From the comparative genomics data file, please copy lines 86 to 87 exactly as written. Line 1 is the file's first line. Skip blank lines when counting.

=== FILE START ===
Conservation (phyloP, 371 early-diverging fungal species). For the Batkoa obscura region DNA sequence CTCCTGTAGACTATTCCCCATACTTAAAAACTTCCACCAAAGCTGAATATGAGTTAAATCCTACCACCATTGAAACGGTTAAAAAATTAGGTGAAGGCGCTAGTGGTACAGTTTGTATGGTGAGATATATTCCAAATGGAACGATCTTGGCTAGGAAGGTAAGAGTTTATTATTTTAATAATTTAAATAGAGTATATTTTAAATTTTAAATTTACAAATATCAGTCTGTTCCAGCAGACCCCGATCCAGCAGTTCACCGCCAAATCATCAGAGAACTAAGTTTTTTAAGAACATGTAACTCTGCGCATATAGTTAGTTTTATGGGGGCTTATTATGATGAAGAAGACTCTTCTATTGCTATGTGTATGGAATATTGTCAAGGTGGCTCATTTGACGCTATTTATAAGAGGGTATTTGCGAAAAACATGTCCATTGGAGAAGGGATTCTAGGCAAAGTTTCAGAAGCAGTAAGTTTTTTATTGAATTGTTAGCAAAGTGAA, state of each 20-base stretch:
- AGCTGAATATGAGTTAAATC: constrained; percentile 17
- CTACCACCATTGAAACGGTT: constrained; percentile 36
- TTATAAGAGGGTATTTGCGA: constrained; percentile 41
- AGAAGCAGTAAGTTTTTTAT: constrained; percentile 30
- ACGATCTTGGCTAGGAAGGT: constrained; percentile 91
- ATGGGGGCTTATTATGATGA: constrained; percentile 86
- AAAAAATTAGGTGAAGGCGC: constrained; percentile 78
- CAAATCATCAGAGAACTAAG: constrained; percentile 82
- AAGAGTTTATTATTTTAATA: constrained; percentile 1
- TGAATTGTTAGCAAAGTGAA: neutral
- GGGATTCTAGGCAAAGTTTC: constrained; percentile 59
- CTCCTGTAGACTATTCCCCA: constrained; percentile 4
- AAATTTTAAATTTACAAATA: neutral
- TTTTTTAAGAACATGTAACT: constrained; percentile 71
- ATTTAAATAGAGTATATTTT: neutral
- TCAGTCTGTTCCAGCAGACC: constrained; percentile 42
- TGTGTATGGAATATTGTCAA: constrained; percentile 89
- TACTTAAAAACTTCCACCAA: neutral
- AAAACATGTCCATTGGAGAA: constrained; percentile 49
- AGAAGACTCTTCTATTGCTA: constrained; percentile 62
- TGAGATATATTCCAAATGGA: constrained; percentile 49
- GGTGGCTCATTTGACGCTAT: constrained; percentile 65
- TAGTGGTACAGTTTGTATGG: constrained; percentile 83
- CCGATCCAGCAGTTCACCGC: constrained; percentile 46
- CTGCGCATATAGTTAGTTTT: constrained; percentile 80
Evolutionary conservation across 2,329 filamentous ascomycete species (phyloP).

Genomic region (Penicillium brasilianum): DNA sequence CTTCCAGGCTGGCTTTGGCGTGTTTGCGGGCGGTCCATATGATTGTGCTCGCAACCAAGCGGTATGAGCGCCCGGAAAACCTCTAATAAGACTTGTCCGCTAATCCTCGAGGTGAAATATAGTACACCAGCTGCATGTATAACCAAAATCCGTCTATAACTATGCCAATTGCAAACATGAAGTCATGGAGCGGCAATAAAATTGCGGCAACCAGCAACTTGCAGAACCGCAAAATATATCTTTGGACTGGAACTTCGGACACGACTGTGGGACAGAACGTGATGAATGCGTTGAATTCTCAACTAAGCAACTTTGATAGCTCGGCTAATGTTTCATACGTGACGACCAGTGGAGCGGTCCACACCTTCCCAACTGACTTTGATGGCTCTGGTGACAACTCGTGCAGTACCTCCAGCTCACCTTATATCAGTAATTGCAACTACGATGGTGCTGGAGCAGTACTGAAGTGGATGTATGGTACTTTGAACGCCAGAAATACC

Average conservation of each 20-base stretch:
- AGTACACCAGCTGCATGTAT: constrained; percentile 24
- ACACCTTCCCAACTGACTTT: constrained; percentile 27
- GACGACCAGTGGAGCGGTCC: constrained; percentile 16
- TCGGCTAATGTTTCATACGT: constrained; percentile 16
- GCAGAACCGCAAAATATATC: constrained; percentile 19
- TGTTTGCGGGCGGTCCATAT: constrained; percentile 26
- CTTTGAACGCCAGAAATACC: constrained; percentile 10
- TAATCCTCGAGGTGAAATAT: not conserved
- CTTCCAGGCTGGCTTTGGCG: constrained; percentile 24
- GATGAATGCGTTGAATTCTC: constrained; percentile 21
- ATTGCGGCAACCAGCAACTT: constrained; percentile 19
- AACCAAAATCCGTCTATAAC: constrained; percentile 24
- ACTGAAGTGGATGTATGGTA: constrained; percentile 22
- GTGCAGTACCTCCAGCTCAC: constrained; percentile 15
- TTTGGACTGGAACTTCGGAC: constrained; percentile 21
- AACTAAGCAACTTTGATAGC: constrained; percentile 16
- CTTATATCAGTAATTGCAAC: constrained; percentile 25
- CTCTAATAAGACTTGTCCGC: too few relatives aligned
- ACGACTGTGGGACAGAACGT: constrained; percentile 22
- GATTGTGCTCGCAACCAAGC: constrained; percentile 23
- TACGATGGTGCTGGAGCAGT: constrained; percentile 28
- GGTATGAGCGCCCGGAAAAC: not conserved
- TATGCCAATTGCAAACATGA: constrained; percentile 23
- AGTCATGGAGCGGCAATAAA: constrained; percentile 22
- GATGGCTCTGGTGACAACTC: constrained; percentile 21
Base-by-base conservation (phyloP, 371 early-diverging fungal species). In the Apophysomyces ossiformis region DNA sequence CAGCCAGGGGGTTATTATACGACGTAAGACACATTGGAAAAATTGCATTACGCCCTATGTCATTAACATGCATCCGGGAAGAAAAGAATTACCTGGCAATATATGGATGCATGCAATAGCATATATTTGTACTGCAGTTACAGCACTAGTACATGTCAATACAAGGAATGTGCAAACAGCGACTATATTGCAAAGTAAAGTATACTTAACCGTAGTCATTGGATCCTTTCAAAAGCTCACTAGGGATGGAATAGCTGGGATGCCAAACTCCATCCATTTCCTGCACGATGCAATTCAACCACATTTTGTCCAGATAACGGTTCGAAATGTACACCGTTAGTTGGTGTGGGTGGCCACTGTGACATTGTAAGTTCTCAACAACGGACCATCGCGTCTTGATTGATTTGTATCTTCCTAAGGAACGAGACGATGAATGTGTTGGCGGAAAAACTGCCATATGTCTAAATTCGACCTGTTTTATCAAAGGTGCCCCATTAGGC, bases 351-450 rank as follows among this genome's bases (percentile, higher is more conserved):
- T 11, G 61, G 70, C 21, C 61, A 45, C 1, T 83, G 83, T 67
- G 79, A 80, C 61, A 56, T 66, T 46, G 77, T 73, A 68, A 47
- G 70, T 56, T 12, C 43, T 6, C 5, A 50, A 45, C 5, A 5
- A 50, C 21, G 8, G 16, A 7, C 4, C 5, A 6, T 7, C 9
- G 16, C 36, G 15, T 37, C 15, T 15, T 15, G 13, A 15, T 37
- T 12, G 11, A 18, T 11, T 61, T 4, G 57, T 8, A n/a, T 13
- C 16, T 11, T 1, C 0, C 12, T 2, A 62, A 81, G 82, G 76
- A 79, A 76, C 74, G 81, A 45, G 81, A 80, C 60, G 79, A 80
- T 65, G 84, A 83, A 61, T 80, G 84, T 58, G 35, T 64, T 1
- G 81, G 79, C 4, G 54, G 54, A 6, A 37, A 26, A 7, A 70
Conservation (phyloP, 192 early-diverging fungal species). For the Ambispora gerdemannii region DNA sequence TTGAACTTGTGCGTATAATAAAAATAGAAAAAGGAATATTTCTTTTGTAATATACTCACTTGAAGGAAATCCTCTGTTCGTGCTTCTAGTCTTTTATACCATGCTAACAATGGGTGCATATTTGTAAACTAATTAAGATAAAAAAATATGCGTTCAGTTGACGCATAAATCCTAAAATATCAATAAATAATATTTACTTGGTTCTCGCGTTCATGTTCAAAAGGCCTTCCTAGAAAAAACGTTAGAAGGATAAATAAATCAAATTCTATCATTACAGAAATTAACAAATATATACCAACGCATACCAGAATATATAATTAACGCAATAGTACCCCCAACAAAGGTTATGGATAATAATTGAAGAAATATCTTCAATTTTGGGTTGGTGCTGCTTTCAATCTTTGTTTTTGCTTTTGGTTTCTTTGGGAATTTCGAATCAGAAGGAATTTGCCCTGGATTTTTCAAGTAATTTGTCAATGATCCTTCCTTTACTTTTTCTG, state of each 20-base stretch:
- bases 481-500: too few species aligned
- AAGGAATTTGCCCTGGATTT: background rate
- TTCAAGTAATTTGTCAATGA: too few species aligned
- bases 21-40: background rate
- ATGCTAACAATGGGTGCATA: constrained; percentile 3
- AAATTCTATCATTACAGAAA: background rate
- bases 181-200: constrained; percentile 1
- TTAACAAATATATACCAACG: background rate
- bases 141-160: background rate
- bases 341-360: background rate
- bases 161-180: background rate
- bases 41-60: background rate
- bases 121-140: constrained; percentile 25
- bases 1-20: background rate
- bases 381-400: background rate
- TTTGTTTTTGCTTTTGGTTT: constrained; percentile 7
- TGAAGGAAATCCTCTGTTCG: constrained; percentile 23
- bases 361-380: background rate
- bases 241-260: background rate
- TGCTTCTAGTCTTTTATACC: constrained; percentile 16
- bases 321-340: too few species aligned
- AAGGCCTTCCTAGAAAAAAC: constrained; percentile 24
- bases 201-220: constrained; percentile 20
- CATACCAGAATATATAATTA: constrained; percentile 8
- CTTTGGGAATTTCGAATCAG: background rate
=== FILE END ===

- TGCTTCTAGTCTTTTATACC: constrained; percentile 16
- bases 321-340: too few species aligned